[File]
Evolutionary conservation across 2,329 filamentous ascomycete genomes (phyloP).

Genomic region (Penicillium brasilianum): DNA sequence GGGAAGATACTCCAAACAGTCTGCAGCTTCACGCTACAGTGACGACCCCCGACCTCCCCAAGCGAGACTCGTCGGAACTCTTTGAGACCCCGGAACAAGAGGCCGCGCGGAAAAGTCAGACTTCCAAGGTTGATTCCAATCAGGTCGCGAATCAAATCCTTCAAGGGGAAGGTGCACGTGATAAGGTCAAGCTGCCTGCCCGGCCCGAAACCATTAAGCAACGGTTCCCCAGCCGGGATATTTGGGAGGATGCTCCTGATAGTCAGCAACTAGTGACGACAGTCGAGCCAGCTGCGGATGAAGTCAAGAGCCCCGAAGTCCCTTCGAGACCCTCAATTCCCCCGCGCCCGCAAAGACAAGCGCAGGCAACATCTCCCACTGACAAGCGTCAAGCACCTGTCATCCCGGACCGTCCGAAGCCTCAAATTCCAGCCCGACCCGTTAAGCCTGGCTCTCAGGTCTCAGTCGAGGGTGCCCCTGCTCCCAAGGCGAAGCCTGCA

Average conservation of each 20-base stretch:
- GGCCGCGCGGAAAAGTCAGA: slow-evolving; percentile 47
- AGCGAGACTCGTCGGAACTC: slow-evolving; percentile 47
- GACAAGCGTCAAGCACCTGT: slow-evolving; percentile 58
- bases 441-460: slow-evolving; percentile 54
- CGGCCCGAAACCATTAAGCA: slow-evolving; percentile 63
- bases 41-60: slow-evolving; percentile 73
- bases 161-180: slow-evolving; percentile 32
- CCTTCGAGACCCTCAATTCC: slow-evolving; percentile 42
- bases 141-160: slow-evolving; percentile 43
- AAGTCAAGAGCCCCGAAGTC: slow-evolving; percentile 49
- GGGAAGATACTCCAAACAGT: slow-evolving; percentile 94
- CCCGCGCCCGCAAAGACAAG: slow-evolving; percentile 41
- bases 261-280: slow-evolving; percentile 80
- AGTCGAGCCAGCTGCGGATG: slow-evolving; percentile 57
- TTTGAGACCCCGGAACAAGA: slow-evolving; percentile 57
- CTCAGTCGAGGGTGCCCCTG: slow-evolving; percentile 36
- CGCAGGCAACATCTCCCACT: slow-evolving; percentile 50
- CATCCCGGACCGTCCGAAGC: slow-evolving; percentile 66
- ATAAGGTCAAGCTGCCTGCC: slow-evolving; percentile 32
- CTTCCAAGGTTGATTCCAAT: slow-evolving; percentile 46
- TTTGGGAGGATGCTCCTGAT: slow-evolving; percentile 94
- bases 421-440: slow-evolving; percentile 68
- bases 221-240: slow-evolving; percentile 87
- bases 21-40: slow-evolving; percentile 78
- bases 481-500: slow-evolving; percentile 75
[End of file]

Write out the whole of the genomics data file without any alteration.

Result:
Evolutionary conservation across 2,329 filamentous ascomycete genomes (phyloP).

Genomic region (Penicillium brasilianum): DNA sequence GGGAAGATACTCCAAACAGTCTGCAGCTTCACGCTACAGTGACGACCCCCGACCTCCCCAAGCGAGACTCGTCGGAACTCTTTGAGACCCCGGAACAAGAGGCCGCGCGGAAAAGTCAGACTTCCAAGGTTGATTCCAATCAGGTCGCGAATCAAATCCTTCAAGGGGAAGGTGCACGTGATAAGGTCAAGCTGCCTGCCCGGCCCGAAACCATTAAGCAACGGTTCCCCAGCCGGGATATTTGGGAGGATGCTCCTGATAGTCAGCAACTAGTGACGACAGTCGAGCCAGCTGCGGATGAAGTCAAGAGCCCCGAAGTCCCTTCGAGACCCTCAATTCCCCCGCGCCCGCAAAGACAAGCGCAGGCAACATCTCCCACTGACAAGCGTCAAGCACCTGTCATCCCGGACCGTCCGAAGCCTCAAATTCCAGCCCGACCCGTTAAGCCTGGCTCTCAGGTCTCAGTCGAGGGTGCCCCTGCTCCCAAGGCGAAGCCTGCA

Average conservation of each 20-base stretch:
- GGCCGCGCGGAAAAGTCAGA: slow-evolving; percentile 47
- AGCGAGACTCGTCGGAACTC: slow-evolving; percentile 47
- GACAAGCGTCAAGCACCTGT: slow-evolving; percentile 58
- bases 441-460: slow-evolving; percentile 54
- CGGCCCGAAACCATTAAGCA: slow-evolving; percentile 63
- bases 41-60: slow-evolving; percentile 73
- bases 161-180: slow-evolving; percentile 32
- CCTTCGAGACCCTCAATTCC: slow-evolving; percentile 42
- bases 141-160: slow-evolving; percentile 43
- AAGTCAAGAGCCCCGAAGTC: slow-evolving; percentile 49
- GGGAAGATACTCCAAACAGT: slow-evolving; percentile 94
- CCCGCGCCCGCAAAGACAAG: slow-evolving; percentile 41
- bases 261-280: slow-evolving; percentile 80
- AGTCGAGCCAGCTGCGGATG: slow-evolving; percentile 57
- TTTGAGACCCCGGAACAAGA: slow-evolving; percentile 57
- CTCAGTCGAGGGTGCCCCTG: slow-evolving; percentile 36
- CGCAGGCAACATCTCCCACT: slow-evolving; percentile 50
- CATCCCGGACCGTCCGAAGC: slow-evolving; percentile 66
- ATAAGGTCAAGCTGCCTGCC: slow-evolving; percentile 32
- CTTCCAAGGTTGATTCCAAT: slow-evolving; percentile 46
- TTTGGGAGGATGCTCCTGAT: slow-evolving; percentile 94
- bases 421-440: slow-evolving; percentile 68
- bases 221-240: slow-evolving; percentile 87
- bases 21-40: slow-evolving; percentile 78
- bases 481-500: slow-evolving; percentile 75